On purely economic terms, the undercapitalization, the nonperforming loans, and the fact that we are coming off of an unsustainable bubble in intra-financial sector debt issuance should prompt the Obama administration to close or merge many of the United States' largest banks. Though the political reality may prevent this occurring, the Treasury and FDIC (and Federal Reserve) must make clear to the public that the American banking sector must shrink. The surviving banks, including those with public funds, will be forced to pay off the loan losses over several years, absorbing most profits. American taxpayers will in the end have to pay the lion's share of capital injections into the banking system and the deposit insurance payouts, though they will get back much of the money from the sale of currently distressed bank assets.
That is why the Treasury is right to set up some sort of purchase program for bad assets. I don't see any reason why it shouldn't be a publicly owned entity, like the Resolution Trust Corporation (RTC) was in the United States during the Savings and Loan cleanup. In fact, the additional complexity, and thus toxicity or illiquidity, of today's securitized assets give an additional argument for having them all be bought by the US government: Then a single entity would have a supermajority stake in various asset classes and be able to reassemble sliced and diced securities, going back to the underlying investments (such as mortgages). This would detoxify most of these assets, making them attractive for resale by unlocking their underlying value, and thus offering the possibility of some upside benefit for the taxpayers when sold back to the private sector.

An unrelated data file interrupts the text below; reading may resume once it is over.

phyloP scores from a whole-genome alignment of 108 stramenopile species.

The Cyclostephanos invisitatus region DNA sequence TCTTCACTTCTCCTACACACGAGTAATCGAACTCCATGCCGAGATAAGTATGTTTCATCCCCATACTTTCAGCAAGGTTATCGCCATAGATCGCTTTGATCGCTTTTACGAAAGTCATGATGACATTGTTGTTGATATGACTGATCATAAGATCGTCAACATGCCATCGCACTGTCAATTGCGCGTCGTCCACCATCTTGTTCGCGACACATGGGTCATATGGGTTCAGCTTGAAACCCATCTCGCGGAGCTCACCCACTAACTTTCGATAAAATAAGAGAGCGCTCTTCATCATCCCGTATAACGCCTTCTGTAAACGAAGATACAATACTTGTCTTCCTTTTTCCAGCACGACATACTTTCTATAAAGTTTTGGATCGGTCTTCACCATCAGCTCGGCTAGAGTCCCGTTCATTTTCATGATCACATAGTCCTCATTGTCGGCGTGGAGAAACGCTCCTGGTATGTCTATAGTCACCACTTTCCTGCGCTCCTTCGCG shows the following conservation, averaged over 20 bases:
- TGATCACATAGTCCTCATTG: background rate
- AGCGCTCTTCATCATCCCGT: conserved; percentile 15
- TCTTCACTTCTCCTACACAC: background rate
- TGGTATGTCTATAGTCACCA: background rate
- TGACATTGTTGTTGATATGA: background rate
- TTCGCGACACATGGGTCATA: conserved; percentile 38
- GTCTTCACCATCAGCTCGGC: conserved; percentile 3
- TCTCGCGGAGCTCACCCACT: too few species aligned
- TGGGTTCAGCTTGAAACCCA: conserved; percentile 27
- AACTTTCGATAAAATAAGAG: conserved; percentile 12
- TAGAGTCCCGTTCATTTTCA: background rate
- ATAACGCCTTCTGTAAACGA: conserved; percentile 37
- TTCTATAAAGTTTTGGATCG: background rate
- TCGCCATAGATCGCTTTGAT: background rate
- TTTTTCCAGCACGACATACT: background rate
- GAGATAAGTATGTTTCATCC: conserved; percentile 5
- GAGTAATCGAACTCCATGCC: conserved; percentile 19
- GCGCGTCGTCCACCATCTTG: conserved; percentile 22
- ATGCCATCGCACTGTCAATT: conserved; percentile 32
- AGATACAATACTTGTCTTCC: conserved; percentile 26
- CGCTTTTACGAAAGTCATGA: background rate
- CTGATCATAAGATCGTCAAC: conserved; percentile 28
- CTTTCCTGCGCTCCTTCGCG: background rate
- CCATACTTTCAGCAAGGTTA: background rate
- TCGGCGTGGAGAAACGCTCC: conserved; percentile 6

In theory, a set of private sector investors or public-private partnership could do this kind of reassembly voluntarily, but in practice the coordination problems are insurmountable, as seen in the complete lack of market for these assets at present. Just as the EPA can go to a Superfund site, on which no one can live and no private entity is willing/able to clean up, detoxify that real estate, and then have it come back on the market at a good value, the Treasury and FDIC can do the same with these currently toxic securities—if it has ownership and puts up the funding and effort to do the cleanup.